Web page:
Lawrence city commissioners are being asked to spend about $400,000 to provide city employees with a year-end reward.
Commissioners at their Tuesday evening meeting will consider approving a year-end longevity program that basically will pay city employees $48 per year for each year that they have worked for the city. The program has a total price tag of $396,600 in 2010.
The city for decades routinely has made a year-end longevity payment, but the program has come under more scrutiny the last several years as the economy has tightened. This year city commissioners may have to dip into the city’s savings account to fund the program as city revenues have come in lower than expected.
“But I do think we want to recognize that in many cases city employees have taken on more responsibilities and are doing the work of the city with fewer employees,” said City Manager David Corliss, who is recommending the commission approve the program.
The city has cut its work force — not including police and fire positions — by about 15 percent, or 24 positions, since 2008. The city also hasn’t raised its mill levy by any significant amount since 2007, although voters did approve a trio of sales tax increases in 2008.
City commissioners on Monday were split on the issue. City Commissioner Rob Chestnut said he was leaning toward approving the longevity payments, if the city could figure out how to do so while keeping the city’s budget balanced.
It is uncertain whether the city will be able to balance its budget and fund the longevity program. The latest city projections estimate that with the program in place, the city will need to pull about $100,000 from its fund balance account, which is the city’s version of a savings account.
Corliss said he’s comfortable pulling $100,000 from the fund balance account since the city has been able to grow the size of the account by $600,000 during the past three years. But Corliss also said he’s holding out hope that sales tax revenues will improve enough during the last three months of the year that it won’t be necessary to dip into the savings account.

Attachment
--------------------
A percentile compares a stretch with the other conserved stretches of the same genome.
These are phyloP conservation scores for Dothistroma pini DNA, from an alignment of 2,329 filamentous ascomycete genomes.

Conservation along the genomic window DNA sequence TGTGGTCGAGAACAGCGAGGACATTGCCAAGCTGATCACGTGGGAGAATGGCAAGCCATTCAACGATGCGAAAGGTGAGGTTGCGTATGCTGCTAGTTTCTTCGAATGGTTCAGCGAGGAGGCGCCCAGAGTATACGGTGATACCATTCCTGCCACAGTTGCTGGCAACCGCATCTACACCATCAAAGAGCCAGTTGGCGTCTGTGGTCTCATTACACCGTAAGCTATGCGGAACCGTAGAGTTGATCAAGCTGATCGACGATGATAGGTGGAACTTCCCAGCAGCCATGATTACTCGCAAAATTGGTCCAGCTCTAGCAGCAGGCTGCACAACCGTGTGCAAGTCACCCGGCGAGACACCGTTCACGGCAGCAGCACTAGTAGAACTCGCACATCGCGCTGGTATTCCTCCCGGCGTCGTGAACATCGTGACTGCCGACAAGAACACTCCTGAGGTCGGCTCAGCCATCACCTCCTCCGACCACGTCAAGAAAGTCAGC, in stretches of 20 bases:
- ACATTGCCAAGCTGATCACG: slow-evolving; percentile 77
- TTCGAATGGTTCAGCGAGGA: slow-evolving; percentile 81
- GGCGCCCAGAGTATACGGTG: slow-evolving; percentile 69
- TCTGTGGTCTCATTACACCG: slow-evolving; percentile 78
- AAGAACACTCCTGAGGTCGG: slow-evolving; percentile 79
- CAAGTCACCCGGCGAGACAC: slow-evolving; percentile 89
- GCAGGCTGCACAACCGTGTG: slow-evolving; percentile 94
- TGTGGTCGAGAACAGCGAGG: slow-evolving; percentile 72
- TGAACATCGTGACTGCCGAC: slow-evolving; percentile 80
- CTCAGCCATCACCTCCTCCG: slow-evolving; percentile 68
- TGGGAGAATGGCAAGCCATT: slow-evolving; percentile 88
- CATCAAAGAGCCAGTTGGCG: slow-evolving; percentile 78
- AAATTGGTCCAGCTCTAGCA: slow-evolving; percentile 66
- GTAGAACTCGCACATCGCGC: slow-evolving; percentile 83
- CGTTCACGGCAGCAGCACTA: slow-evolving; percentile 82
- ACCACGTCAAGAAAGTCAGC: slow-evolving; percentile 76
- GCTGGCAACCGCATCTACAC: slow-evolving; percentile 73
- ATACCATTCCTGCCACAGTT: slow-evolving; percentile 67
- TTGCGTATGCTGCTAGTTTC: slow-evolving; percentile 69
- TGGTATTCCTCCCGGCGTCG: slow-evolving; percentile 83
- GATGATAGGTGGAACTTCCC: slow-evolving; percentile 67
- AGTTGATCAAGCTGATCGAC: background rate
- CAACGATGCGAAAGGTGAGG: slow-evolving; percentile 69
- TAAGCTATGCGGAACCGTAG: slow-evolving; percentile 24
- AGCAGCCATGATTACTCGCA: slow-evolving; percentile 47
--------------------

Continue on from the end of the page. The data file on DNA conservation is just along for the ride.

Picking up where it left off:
Chestnut said he wants to take a harder look at the city’s estimates and see if there is a way to fund the longevity program and avoid tapping into the savings account.
“I think the longevity payment is in the spirit of good business sense,” Chestnut said. “We have city employees who are doing a good job of staying within a budget and they’re still providing the same level of services to residents, so if we can reward them for that we should.”
City Commissioner Lance Johnson, though, said he likely will not support the program. Johnson, who was the lone commissioner to vote against the payments last year, said he agrees that city employees have been doing a great job during the economic slowdown. But he said the financial times are not right for the program, especially as private sector workers have faced stagnant wages or wage cuts.
“I think there has been a point in time where public employees were not as well compensated for the same job that somebody was doing in the private sector,” Johnson said. “But I don’t think that is the case at all anymore. I think there are a lot of people in the private sector that are just happy to be drawing any type of paycheck.”
Commissioners meet at 6:35 p.m. Tuesday at City Hall.